• They have a sense of entitlement, sometimes this comes off as confidence, but can manifest in subtle ways, like cutting through a service station rather than wait at the traffic lights, or deliberately leaving rubbish for someone else to pick up.

• They will start to subtly ignore you. They may appear to lose interest/get distracted or check their phone while you’re talking.

• Their stories don’t quite add up, and you start to see the little white lies. You may even tell yourself, “I just heard them lie to their friend, it was just a little white lie. But s/he wouldn’t lie to me.”

• They have two sets of rules. Rules that apply to them, and rules that apply to everyone else. They may have unrealistic expectations of love and nurturing from others, but don’t hold themselves to the same high standards.

• They may be highly sensitive to criticism, or any suggestion that they are not in the right.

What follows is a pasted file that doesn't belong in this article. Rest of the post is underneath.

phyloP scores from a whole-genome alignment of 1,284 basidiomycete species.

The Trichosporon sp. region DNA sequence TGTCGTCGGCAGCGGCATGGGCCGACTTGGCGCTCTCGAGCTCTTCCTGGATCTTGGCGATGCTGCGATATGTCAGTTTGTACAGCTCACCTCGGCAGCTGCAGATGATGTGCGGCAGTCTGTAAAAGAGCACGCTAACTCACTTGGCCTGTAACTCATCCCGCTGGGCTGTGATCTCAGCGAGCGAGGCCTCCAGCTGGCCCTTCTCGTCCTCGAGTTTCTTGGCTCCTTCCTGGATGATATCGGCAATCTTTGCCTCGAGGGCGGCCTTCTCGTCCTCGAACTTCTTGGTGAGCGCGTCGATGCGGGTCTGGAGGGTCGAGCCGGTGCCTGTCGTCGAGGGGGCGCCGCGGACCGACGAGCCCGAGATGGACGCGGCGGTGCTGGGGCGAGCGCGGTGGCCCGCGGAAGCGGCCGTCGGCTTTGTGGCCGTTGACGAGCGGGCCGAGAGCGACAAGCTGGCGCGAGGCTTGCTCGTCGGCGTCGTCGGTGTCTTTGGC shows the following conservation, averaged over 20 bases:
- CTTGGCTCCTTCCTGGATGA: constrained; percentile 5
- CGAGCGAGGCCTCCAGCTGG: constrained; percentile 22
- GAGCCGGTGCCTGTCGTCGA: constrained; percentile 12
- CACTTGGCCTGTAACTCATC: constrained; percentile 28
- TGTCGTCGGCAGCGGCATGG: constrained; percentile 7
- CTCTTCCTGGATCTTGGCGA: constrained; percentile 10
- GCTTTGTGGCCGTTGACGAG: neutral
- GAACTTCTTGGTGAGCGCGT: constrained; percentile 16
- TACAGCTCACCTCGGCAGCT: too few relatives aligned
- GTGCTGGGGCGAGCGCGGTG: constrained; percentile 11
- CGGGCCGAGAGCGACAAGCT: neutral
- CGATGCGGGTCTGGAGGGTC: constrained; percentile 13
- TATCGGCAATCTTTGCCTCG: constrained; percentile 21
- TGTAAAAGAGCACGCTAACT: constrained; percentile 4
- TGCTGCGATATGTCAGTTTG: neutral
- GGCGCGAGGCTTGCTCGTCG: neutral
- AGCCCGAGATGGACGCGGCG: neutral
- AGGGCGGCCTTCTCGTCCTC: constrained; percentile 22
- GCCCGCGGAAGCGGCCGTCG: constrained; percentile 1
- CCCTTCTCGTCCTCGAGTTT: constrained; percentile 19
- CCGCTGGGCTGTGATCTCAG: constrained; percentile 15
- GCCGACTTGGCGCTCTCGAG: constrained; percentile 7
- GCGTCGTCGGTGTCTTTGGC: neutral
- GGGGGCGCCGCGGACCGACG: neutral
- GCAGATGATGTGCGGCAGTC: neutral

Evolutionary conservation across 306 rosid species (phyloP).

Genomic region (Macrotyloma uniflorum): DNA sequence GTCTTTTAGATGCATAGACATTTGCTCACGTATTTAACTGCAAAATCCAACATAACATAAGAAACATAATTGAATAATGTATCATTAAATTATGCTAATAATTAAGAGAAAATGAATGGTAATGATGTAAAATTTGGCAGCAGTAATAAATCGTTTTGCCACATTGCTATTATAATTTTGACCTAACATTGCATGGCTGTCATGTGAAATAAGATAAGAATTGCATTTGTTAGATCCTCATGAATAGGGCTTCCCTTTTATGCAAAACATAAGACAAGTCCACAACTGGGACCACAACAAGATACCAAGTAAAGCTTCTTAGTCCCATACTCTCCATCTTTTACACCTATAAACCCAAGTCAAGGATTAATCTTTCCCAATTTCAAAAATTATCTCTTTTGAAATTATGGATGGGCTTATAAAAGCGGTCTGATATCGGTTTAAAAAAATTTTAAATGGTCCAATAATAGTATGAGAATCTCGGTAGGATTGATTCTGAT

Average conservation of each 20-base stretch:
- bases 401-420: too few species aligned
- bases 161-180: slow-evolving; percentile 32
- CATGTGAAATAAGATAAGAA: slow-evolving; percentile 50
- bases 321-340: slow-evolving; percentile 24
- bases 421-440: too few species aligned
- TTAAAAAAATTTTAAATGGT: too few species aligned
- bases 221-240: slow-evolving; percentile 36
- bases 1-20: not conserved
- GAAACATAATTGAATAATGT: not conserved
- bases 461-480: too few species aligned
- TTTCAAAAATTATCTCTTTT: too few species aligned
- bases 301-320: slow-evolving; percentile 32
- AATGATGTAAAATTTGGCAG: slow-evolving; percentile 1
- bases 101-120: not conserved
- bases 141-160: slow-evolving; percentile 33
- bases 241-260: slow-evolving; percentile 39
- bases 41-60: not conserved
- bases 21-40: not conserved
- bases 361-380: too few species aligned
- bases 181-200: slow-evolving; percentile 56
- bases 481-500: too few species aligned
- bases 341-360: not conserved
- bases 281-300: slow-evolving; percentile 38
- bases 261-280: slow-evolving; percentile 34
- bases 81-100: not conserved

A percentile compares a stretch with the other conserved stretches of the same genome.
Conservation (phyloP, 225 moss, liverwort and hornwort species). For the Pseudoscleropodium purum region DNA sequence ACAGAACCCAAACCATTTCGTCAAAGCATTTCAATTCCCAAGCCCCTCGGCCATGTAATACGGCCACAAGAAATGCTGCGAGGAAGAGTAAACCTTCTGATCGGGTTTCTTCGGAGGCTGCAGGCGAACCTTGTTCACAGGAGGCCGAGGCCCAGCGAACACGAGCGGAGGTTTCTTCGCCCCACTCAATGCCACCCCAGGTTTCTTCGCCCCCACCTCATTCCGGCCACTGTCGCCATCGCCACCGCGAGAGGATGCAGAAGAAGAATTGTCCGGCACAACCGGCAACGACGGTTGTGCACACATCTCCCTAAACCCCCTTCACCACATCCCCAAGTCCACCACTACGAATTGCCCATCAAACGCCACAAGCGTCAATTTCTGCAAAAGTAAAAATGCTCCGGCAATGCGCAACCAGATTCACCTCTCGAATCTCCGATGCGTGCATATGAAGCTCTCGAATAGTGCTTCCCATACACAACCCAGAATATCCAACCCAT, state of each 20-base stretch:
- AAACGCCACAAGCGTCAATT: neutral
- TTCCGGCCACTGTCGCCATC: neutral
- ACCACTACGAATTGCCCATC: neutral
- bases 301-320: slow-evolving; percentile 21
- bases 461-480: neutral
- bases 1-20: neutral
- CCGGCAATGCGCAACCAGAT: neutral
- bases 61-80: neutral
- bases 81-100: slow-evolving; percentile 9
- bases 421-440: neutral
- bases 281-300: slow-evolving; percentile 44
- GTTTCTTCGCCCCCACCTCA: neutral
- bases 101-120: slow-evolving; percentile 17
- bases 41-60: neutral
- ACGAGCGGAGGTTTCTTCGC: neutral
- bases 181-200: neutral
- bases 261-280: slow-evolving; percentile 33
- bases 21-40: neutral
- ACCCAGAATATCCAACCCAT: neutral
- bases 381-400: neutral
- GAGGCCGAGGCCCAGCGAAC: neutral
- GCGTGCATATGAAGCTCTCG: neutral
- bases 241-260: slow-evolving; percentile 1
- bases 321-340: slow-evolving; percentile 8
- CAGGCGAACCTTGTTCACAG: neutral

• They have a “my way or the highway” attitude. They believe that they know best, and that their way of doing things is the correct way.

• The relationship feels one-sided – like you are the one who is doing all the giving, the one who is always in the wrong, the one who is trying the hardest, changing the most or doing the most sacrificing, just to make them happy. And it still doesn’t work. Nothing is enough for them.

• You feel like whatever you do, it’s not enough. You’re manipulated so that your flaws and vulnerabilities are exploited and used against you at every opportunity. You begin to feel inadequate, unlovable, and like everything is all your fault.

• Emotional blackmail: Emotional blackmail may include threats, anger, warnings, intimidation, or punishment. It’s a form of manipulation that provokes doubt in you. You feel fear, obligation, and or guilt, sometimes referred to as “FOG”